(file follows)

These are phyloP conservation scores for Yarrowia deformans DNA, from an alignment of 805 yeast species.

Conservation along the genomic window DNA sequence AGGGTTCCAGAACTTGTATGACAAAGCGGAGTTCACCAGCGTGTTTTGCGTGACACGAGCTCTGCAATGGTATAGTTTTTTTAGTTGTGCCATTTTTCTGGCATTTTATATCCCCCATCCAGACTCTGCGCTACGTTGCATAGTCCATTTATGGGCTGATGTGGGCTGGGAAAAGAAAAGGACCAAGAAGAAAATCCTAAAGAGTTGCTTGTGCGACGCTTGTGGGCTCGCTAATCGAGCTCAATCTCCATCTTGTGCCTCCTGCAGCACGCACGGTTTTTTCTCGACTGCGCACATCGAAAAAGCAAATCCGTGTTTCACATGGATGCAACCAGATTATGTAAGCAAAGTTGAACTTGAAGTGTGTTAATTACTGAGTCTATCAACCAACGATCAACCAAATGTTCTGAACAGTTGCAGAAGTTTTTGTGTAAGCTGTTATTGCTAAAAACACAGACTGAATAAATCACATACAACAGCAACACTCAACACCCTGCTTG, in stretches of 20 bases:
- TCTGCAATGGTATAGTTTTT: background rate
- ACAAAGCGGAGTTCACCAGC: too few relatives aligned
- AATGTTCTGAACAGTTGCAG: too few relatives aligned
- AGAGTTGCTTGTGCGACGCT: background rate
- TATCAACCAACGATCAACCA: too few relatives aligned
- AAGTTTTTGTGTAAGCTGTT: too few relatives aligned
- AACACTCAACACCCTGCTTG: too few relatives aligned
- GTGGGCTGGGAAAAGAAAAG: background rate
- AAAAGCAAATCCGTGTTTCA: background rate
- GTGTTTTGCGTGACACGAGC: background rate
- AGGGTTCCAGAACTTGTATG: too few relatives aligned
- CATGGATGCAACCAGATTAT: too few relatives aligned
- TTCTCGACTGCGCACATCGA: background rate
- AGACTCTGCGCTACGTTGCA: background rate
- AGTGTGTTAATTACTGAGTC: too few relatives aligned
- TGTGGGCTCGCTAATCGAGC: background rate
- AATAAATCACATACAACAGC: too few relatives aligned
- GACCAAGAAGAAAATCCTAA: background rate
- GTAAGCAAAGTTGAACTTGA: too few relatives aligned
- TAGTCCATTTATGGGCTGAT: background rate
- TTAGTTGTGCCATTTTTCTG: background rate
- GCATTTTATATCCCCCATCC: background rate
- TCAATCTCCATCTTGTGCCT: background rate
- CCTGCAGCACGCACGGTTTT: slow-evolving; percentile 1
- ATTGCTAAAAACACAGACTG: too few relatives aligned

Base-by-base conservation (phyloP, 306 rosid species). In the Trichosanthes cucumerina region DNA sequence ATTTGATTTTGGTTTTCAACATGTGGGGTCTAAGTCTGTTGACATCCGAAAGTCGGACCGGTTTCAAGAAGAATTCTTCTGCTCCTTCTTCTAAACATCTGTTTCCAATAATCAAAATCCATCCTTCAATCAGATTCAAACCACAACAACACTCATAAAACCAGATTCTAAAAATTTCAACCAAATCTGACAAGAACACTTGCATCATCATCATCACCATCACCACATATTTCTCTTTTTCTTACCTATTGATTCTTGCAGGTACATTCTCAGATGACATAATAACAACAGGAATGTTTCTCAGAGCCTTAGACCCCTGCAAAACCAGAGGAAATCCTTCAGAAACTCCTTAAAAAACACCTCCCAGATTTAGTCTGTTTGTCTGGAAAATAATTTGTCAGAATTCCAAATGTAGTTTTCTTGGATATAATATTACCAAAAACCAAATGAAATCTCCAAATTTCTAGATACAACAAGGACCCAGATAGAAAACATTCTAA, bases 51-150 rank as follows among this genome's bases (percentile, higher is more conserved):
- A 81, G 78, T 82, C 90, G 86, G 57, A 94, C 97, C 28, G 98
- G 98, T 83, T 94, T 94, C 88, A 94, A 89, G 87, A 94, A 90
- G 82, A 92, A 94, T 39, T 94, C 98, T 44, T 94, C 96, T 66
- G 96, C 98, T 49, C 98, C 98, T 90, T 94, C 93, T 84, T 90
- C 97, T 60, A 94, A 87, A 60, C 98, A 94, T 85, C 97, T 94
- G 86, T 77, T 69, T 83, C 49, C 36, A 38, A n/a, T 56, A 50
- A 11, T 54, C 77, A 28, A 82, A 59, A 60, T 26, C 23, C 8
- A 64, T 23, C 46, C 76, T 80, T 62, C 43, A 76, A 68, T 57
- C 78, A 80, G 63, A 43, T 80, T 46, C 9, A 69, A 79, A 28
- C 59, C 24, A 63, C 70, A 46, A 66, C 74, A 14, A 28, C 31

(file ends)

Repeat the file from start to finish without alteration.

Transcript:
These are phyloP conservation scores for Yarrowia deformans DNA, from an alignment of 805 yeast species.

Conservation along the genomic window DNA sequence AGGGTTCCAGAACTTGTATGACAAAGCGGAGTTCACCAGCGTGTTTTGCGTGACACGAGCTCTGCAATGGTATAGTTTTTTTAGTTGTGCCATTTTTCTGGCATTTTATATCCCCCATCCAGACTCTGCGCTACGTTGCATAGTCCATTTATGGGCTGATGTGGGCTGGGAAAAGAAAAGGACCAAGAAGAAAATCCTAAAGAGTTGCTTGTGCGACGCTTGTGGGCTCGCTAATCGAGCTCAATCTCCATCTTGTGCCTCCTGCAGCACGCACGGTTTTTTCTCGACTGCGCACATCGAAAAAGCAAATCCGTGTTTCACATGGATGCAACCAGATTATGTAAGCAAAGTTGAACTTGAAGTGTGTTAATTACTGAGTCTATCAACCAACGATCAACCAAATGTTCTGAACAGTTGCAGAAGTTTTTGTGTAAGCTGTTATTGCTAAAAACACAGACTGAATAAATCACATACAACAGCAACACTCAACACCCTGCTTG, in stretches of 20 bases:
- TCTGCAATGGTATAGTTTTT: background rate
- ACAAAGCGGAGTTCACCAGC: too few relatives aligned
- AATGTTCTGAACAGTTGCAG: too few relatives aligned
- AGAGTTGCTTGTGCGACGCT: background rate
- TATCAACCAACGATCAACCA: too few relatives aligned
- AAGTTTTTGTGTAAGCTGTT: too few relatives aligned
- AACACTCAACACCCTGCTTG: too few relatives aligned
- GTGGGCTGGGAAAAGAAAAG: background rate
- AAAAGCAAATCCGTGTTTCA: background rate
- GTGTTTTGCGTGACACGAGC: background rate
- AGGGTTCCAGAACTTGTATG: too few relatives aligned
- CATGGATGCAACCAGATTAT: too few relatives aligned
- TTCTCGACTGCGCACATCGA: background rate
- AGACTCTGCGCTACGTTGCA: background rate
- AGTGTGTTAATTACTGAGTC: too few relatives aligned
- TGTGGGCTCGCTAATCGAGC: background rate
- AATAAATCACATACAACAGC: too few relatives aligned
- GACCAAGAAGAAAATCCTAA: background rate
- GTAAGCAAAGTTGAACTTGA: too few relatives aligned
- TAGTCCATTTATGGGCTGAT: background rate
- TTAGTTGTGCCATTTTTCTG: background rate
- GCATTTTATATCCCCCATCC: background rate
- TCAATCTCCATCTTGTGCCT: background rate
- CCTGCAGCACGCACGGTTTT: slow-evolving; percentile 1
- ATTGCTAAAAACACAGACTG: too few relatives aligned

Base-by-base conservation (phyloP, 306 rosid species). In the Trichosanthes cucumerina region DNA sequence ATTTGATTTTGGTTTTCAACATGTGGGGTCTAAGTCTGTTGACATCCGAAAGTCGGACCGGTTTCAAGAAGAATTCTTCTGCTCCTTCTTCTAAACATCTGTTTCCAATAATCAAAATCCATCCTTCAATCAGATTCAAACCACAACAACACTCATAAAACCAGATTCTAAAAATTTCAACCAAATCTGACAAGAACACTTGCATCATCATCATCACCATCACCACATATTTCTCTTTTTCTTACCTATTGATTCTTGCAGGTACATTCTCAGATGACATAATAACAACAGGAATGTTTCTCAGAGCCTTAGACCCCTGCAAAACCAGAGGAAATCCTTCAGAAACTCCTTAAAAAACACCTCCCAGATTTAGTCTGTTTGTCTGGAAAATAATTTGTCAGAATTCCAAATGTAGTTTTCTTGGATATAATATTACCAAAAACCAAATGAAATCTCCAAATTTCTAGATACAACAAGGACCCAGATAGAAAACATTCTAA, bases 51-150 rank as follows among this genome's bases (percentile, higher is more conserved):
- A 81, G 78, T 82, C 90, G 86, G 57, A 94, C 97, C 28, G 98
- G 98, T 83, T 94, T 94, C 88, A 94, A 89, G 87, A 94, A 90
- G 82, A 92, A 94, T 39, T 94, C 98, T 44, T 94, C 96, T 66
- G 96, C 98, T 49, C 98, C 98, T 90, T 94, C 93, T 84, T 90
- C 97, T 60, A 94, A 87, A 60, C 98, A 94, T 85, C 97, T 94
- G 86, T 77, T 69, T 83, C 49, C 36, A 38, A n/a, T 56, A 50
- A 11, T 54, C 77, A 28, A 82, A 59, A 60, T 26, C 23, C 8
- A 64, T 23, C 46, C 76, T 80, T 62, C 43, A 76, A 68, T 57
- C 78, A 80, G 63, A 43, T 80, T 46, C 9, A 69, A 79, A 28
- C 59, C 24, A 63, C 70, A 46, A 66, C 74, A 14, A 28, C 31